Opening Terminal Files In A Different App 1

Terminal

Share
Opening Terminal Files In A Different App

Hey

I hope you all had a good weekend and Easter. Today’s post is going to be a small follow on to Saturday’s post on editing your Bash profile. One of the comments gave me an idea of allowing you to open the file in TextEdit and edit the file from there, rather than trying to use Terminals built in file editor. I am going to expand on this and show you how to open a file from Terminal so you can edit in a different app. This is useful since you don’t have to fight with Terminal’s text editors, especially if you have limited knowledge of the workings or don’t like to use them.

Opening files is very simple. Within Terminal the function to open a file is called open. In guessing for why they picked that name. The Terminal program can be used in various different ways, for example the following:

open file.txt

Will open the file in TextEdit. If you want to apply this to the file in the previous post you can write:

open .bash_profile

Here you can edit the file in TextEdit, which makes life a lot easier.

You can also use the open program on a whole load of other file types. The following will work perfectly well, the last one will open a Finder window to a location instead of a file in an app.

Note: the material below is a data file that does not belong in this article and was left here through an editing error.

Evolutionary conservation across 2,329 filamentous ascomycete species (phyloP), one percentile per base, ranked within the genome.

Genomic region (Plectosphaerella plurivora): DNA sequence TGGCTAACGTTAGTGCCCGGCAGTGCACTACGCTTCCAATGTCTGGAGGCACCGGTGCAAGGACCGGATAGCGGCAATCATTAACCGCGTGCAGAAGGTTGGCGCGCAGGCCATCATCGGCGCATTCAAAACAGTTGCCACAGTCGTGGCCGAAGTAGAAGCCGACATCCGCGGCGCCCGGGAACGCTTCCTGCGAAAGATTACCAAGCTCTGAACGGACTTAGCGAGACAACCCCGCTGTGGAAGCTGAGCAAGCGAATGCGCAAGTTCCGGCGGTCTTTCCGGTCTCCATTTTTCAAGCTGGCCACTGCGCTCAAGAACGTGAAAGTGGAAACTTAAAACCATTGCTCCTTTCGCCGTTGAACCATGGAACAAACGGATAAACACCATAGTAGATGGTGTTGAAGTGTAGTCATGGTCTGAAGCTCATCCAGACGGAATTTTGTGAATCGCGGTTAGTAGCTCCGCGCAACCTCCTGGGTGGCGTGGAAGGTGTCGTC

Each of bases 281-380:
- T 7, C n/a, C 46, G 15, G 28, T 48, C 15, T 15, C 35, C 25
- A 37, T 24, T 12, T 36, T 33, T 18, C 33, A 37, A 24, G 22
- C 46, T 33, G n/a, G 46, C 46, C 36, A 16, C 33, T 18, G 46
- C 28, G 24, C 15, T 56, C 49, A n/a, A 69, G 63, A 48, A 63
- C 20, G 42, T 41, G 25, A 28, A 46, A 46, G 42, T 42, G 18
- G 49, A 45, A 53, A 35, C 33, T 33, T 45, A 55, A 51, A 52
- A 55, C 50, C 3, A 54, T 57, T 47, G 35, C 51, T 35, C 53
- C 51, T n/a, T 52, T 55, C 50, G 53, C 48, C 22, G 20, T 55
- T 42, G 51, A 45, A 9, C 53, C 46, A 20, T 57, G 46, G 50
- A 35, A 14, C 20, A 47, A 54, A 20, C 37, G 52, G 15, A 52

open http://www.mactricksandtips.com

open image.jpg

open /path/to/folder

Each one will open the file, and URL’s, in the default app as supplied by your operating system. If you want to change which app it opens with you can modify how the app works. This is done with the following command.

open -a "/Applications/TextMate.app" text.txt

The “-a” command says “use this program instead”. Make sure when you list the file path you give the .app file extension (which is always present, just hidden) otherwise you will get an error.

If you want to open the program in the background use the -g option as such:

open -g text.txt

Finally, instead of opening the file you can show it in Finder. This only works if you can already see the file, if the file is hidden (i.e starts with a dot) you just get the Finder window.

open -R /path/to/file/file.txt

Overall the program is very useful, and I will begin to use it to edit files. I haven’t tested this however I have a feeling if you add “sudo” to the front of the command you will be able to edit files that you would normally need a password for. Try it out and see what happens. If you want more information on this command simply type “man open” into Terminal, there is a couple of other bits of information, the important bits are listed here.

If you have any questions or comments please leave them below.


If you want to keep up with the latests post from Mac Tricks And Tips I recommend you subscribe to the RSS Feed.

Where To Next?

  • Subscribe To Mac Tricks And Tips